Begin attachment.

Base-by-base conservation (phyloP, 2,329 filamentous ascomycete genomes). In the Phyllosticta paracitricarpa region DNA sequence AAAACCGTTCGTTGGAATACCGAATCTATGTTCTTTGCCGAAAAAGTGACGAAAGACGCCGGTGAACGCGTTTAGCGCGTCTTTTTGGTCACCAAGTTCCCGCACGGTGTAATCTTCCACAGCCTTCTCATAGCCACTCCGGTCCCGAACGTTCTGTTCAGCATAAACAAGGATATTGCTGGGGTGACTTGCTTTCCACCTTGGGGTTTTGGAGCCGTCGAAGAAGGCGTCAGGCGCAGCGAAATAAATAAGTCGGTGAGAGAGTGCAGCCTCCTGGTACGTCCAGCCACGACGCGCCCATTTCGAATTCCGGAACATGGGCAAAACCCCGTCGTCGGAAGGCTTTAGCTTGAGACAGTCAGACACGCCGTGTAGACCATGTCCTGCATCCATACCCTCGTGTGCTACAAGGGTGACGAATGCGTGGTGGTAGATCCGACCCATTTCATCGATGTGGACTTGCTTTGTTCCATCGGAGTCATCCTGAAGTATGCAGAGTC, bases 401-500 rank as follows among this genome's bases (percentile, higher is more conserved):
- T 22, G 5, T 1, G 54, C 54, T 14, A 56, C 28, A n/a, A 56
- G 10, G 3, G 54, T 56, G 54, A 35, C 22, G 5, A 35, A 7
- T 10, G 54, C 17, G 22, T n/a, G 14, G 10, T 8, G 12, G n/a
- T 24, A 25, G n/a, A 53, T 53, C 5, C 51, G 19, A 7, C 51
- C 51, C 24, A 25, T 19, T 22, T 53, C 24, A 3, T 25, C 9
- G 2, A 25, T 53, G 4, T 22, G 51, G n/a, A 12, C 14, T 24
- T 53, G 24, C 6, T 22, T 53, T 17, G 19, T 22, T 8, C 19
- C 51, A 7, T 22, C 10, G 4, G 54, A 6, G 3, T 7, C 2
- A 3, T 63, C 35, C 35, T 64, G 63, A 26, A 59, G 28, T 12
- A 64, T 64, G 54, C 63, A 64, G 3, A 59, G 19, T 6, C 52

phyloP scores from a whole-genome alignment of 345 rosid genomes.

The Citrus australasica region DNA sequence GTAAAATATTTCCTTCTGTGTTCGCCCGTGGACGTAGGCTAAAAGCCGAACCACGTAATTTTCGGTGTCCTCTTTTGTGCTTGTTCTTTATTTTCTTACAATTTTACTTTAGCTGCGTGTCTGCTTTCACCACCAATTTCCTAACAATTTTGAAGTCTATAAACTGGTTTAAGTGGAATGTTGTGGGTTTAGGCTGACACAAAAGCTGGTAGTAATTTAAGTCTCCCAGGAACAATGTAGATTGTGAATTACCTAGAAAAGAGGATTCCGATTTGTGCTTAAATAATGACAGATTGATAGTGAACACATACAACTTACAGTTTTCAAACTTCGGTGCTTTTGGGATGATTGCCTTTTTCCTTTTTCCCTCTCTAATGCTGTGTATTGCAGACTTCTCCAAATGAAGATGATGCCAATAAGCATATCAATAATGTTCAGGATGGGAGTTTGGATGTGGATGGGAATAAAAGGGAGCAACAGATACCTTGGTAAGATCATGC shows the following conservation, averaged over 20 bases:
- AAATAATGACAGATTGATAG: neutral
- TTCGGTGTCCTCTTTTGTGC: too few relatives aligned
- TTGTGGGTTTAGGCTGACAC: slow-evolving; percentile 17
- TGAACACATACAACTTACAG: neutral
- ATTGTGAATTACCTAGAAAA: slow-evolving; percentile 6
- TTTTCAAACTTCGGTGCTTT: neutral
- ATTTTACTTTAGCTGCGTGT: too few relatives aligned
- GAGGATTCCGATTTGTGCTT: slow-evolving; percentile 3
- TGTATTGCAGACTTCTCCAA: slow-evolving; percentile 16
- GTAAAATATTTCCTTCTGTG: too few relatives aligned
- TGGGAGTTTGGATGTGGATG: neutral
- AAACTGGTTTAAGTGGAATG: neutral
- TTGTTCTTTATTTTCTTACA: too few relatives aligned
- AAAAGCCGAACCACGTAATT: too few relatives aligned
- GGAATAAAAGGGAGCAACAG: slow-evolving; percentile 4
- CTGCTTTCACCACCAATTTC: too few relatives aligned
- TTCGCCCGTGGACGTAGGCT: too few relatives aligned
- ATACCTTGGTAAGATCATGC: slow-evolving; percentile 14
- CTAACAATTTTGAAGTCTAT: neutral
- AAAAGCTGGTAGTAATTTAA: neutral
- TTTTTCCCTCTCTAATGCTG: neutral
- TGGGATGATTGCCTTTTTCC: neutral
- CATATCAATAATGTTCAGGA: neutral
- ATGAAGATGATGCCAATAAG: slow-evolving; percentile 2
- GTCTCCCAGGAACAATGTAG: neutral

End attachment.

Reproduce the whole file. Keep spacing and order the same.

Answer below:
Base-by-base conservation (phyloP, 2,329 filamentous ascomycete genomes). In the Phyllosticta paracitricarpa region DNA sequence AAAACCGTTCGTTGGAATACCGAATCTATGTTCTTTGCCGAAAAAGTGACGAAAGACGCCGGTGAACGCGTTTAGCGCGTCTTTTTGGTCACCAAGTTCCCGCACGGTGTAATCTTCCACAGCCTTCTCATAGCCACTCCGGTCCCGAACGTTCTGTTCAGCATAAACAAGGATATTGCTGGGGTGACTTGCTTTCCACCTTGGGGTTTTGGAGCCGTCGAAGAAGGCGTCAGGCGCAGCGAAATAAATAAGTCGGTGAGAGAGTGCAGCCTCCTGGTACGTCCAGCCACGACGCGCCCATTTCGAATTCCGGAACATGGGCAAAACCCCGTCGTCGGAAGGCTTTAGCTTGAGACAGTCAGACACGCCGTGTAGACCATGTCCTGCATCCATACCCTCGTGTGCTACAAGGGTGACGAATGCGTGGTGGTAGATCCGACCCATTTCATCGATGTGGACTTGCTTTGTTCCATCGGAGTCATCCTGAAGTATGCAGAGTC, bases 401-500 rank as follows among this genome's bases (percentile, higher is more conserved):
- T 22, G 5, T 1, G 54, C 54, T 14, A 56, C 28, A n/a, A 56
- G 10, G 3, G 54, T 56, G 54, A 35, C 22, G 5, A 35, A 7
- T 10, G 54, C 17, G 22, T n/a, G 14, G 10, T 8, G 12, G n/a
- T 24, A 25, G n/a, A 53, T 53, C 5, C 51, G 19, A 7, C 51
- C 51, C 24, A 25, T 19, T 22, T 53, C 24, A 3, T 25, C 9
- G 2, A 25, T 53, G 4, T 22, G 51, G n/a, A 12, C 14, T 24
- T 53, G 24, C 6, T 22, T 53, T 17, G 19, T 22, T 8, C 19
- C 51, A 7, T 22, C 10, G 4, G 54, A 6, G 3, T 7, C 2
- A 3, T 63, C 35, C 35, T 64, G 63, A 26, A 59, G 28, T 12
- A 64, T 64, G 54, C 63, A 64, G 3, A 59, G 19, T 6, C 52

phyloP scores from a whole-genome alignment of 345 rosid genomes.

The Citrus australasica region DNA sequence GTAAAATATTTCCTTCTGTGTTCGCCCGTGGACGTAGGCTAAAAGCCGAACCACGTAATTTTCGGTGTCCTCTTTTGTGCTTGTTCTTTATTTTCTTACAATTTTACTTTAGCTGCGTGTCTGCTTTCACCACCAATTTCCTAACAATTTTGAAGTCTATAAACTGGTTTAAGTGGAATGTTGTGGGTTTAGGCTGACACAAAAGCTGGTAGTAATTTAAGTCTCCCAGGAACAATGTAGATTGTGAATTACCTAGAAAAGAGGATTCCGATTTGTGCTTAAATAATGACAGATTGATAGTGAACACATACAACTTACAGTTTTCAAACTTCGGTGCTTTTGGGATGATTGCCTTTTTCCTTTTTCCCTCTCTAATGCTGTGTATTGCAGACTTCTCCAAATGAAGATGATGCCAATAAGCATATCAATAATGTTCAGGATGGGAGTTTGGATGTGGATGGGAATAAAAGGGAGCAACAGATACCTTGGTAAGATCATGC shows the following conservation, averaged over 20 bases:
- AAATAATGACAGATTGATAG: neutral
- TTCGGTGTCCTCTTTTGTGC: too few relatives aligned
- TTGTGGGTTTAGGCTGACAC: slow-evolving; percentile 17
- TGAACACATACAACTTACAG: neutral
- ATTGTGAATTACCTAGAAAA: slow-evolving; percentile 6
- TTTTCAAACTTCGGTGCTTT: neutral
- ATTTTACTTTAGCTGCGTGT: too few relatives aligned
- GAGGATTCCGATTTGTGCTT: slow-evolving; percentile 3
- TGTATTGCAGACTTCTCCAA: slow-evolving; percentile 16
- GTAAAATATTTCCTTCTGTG: too few relatives aligned
- TGGGAGTTTGGATGTGGATG: neutral
- AAACTGGTTTAAGTGGAATG: neutral
- TTGTTCTTTATTTTCTTACA: too few relatives aligned
- AAAAGCCGAACCACGTAATT: too few relatives aligned
- GGAATAAAAGGGAGCAACAG: slow-evolving; percentile 4
- CTGCTTTCACCACCAATTTC: too few relatives aligned
- TTCGCCCGTGGACGTAGGCT: too few relatives aligned
- ATACCTTGGTAAGATCATGC: slow-evolving; percentile 14
- CTAACAATTTTGAAGTCTAT: neutral
- AAAAGCTGGTAGTAATTTAA: neutral
- TTTTTCCCTCTCTAATGCTG: neutral
- TGGGATGATTGCCTTTTTCC: neutral
- CATATCAATAATGTTCAGGA: neutral
- ATGAAGATGATGCCAATAAG: slow-evolving; percentile 2
- GTCTCCCAGGAACAATGTAG: neutral